I’ll mail a prize to the first person who can tell us what is there to be (re)discovered.

  7. My grandfather used to tell me that there was a bar in Manhattan where you could go fishing in the basement. I believed him, but nobody would ever believe me when I told them. Vindication!

  8. I’ve heard about Chinese, in debt to their coyotes, told to fish for eels from Chinatown restaurant sub-basements that have access to a sewer. Lots of asian restaurants serve eel. Who knows where they come from?

  9. I seem to remember Joseph Mitchell (probably in Bottom of the Harbor) writing about NY basements, but he was talking about flooding and rats. I can’t recommend said book enough. Everybody should read it.

  10. Geoff

    two things:

    the Flogos news story is a fake faux news story, PR hype masquerading as news. nothing is happening there but demo videos and a cool website. but there are no contracts with any clients. the reporters were lazy.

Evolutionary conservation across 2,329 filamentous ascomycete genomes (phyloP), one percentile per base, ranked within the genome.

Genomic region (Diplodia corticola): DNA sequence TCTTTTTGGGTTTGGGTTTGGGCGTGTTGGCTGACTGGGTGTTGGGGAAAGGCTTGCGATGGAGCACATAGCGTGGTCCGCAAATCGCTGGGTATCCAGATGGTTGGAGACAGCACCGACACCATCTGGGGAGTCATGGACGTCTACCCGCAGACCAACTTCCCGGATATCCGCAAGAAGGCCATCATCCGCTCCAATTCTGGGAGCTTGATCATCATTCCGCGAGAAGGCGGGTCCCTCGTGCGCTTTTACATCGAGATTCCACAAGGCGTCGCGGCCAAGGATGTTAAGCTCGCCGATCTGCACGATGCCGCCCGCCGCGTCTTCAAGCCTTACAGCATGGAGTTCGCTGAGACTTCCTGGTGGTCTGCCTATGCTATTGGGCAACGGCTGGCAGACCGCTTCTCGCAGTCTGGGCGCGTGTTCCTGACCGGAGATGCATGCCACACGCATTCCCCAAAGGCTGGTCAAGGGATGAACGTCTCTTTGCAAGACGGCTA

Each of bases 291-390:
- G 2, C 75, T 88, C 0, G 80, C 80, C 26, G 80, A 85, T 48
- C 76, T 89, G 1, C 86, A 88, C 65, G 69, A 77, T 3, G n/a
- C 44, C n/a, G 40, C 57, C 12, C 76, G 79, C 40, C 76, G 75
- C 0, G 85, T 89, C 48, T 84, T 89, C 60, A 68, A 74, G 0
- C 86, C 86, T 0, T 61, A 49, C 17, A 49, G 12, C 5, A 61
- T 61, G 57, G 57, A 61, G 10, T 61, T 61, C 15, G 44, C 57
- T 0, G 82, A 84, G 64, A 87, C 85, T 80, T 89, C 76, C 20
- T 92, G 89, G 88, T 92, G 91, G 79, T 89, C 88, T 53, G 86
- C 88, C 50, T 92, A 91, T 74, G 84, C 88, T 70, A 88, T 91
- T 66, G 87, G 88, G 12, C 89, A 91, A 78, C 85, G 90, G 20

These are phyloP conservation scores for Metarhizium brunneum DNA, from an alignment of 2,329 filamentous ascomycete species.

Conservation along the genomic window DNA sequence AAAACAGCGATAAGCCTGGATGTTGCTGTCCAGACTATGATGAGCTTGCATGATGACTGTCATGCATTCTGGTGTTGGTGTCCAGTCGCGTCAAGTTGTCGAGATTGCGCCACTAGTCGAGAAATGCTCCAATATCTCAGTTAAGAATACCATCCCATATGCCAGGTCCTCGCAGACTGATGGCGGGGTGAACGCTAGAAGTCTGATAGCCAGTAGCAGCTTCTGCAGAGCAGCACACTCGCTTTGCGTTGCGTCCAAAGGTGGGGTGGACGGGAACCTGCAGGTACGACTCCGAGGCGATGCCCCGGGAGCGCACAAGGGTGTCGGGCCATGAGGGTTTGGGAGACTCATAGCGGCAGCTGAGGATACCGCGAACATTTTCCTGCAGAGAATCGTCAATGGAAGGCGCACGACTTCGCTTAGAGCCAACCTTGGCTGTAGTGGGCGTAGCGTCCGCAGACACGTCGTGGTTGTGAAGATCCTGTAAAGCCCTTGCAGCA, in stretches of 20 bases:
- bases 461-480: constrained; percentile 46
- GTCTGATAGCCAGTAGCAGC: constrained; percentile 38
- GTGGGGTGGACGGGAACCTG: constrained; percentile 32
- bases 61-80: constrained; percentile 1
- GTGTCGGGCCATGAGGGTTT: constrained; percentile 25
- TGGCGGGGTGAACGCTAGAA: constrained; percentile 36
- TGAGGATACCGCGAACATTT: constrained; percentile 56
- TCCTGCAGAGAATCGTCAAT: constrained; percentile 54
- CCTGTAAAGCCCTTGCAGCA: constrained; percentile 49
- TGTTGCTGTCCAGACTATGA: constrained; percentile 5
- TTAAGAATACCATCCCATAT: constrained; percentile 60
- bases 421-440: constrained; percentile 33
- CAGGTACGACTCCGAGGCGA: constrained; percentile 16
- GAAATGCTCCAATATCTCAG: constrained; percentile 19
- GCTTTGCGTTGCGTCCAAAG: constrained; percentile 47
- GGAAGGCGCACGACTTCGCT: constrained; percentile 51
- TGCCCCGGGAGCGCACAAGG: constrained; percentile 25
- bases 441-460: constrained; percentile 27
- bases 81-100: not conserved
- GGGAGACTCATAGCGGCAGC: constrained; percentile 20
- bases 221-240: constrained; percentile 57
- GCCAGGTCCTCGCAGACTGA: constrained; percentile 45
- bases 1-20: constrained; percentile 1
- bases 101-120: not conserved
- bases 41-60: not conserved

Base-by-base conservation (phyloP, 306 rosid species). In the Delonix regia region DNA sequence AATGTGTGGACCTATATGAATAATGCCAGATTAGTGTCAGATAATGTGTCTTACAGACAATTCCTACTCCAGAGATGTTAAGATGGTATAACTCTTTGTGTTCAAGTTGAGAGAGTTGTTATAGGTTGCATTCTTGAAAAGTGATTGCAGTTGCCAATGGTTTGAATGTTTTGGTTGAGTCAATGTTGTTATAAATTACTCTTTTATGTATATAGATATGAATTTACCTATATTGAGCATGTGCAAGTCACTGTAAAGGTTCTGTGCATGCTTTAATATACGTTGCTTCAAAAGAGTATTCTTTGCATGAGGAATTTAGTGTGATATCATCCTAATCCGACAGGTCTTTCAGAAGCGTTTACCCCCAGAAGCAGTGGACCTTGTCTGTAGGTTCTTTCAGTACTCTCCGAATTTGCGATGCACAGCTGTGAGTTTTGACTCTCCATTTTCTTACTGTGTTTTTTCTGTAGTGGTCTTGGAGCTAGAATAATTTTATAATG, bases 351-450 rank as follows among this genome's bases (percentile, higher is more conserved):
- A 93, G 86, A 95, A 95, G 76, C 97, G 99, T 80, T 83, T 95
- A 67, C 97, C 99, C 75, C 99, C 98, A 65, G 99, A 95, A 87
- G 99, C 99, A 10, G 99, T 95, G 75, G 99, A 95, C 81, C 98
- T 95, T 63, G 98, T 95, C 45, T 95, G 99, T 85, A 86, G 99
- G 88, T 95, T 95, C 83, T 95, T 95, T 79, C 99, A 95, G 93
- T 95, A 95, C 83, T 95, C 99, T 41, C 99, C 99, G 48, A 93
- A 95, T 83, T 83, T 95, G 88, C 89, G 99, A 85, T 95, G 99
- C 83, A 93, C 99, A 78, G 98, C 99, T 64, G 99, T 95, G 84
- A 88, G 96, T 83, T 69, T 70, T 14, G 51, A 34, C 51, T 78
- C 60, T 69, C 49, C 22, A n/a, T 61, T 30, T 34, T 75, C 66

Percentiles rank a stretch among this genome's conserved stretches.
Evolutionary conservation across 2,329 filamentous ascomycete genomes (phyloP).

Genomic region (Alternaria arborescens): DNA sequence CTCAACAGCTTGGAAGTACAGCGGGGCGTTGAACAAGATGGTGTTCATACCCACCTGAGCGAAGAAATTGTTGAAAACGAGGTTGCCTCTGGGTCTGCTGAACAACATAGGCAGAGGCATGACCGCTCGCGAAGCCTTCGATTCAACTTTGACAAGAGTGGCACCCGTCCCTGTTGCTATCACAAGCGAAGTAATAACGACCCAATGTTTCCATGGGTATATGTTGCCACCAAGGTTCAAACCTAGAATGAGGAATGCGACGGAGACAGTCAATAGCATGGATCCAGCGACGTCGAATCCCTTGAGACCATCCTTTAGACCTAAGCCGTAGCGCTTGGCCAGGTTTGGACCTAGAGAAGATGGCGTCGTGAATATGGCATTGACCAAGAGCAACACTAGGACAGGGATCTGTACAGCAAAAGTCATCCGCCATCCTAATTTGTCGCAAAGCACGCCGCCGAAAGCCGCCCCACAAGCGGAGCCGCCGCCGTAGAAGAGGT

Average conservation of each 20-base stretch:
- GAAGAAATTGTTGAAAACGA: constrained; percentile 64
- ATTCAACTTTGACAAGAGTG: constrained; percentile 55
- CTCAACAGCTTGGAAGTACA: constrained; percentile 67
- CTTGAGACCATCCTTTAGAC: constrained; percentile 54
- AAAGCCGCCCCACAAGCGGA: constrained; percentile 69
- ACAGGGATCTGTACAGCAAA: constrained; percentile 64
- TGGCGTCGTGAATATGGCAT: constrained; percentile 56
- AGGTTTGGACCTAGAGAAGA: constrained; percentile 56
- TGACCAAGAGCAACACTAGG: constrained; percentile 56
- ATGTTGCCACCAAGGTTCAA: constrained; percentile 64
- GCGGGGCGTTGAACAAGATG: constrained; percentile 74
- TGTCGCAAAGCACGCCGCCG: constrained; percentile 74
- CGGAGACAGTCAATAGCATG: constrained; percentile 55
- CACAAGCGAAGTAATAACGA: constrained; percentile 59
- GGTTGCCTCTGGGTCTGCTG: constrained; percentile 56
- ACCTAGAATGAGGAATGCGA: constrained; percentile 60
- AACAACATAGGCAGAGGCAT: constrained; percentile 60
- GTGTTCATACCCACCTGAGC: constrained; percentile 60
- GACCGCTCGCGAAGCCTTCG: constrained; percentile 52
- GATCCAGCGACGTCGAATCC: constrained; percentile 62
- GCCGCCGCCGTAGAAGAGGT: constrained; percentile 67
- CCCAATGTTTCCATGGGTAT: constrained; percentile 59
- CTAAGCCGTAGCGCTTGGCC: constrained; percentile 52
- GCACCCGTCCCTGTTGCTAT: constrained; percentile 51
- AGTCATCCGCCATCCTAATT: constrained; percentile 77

2. polar cities

    can you blog one day and show images from my future city for survivors of global warming?


    love your images and blog. wow.
    cool stuff.

    email me offline at danbloom


  11. These subterranean fish would have been great in Delirious New York. What would Freud say? Or Virginia Woolf with her description of thoughts that nibble the end of the line, slippery and hard to catch, but this time the basement fish of a packed city.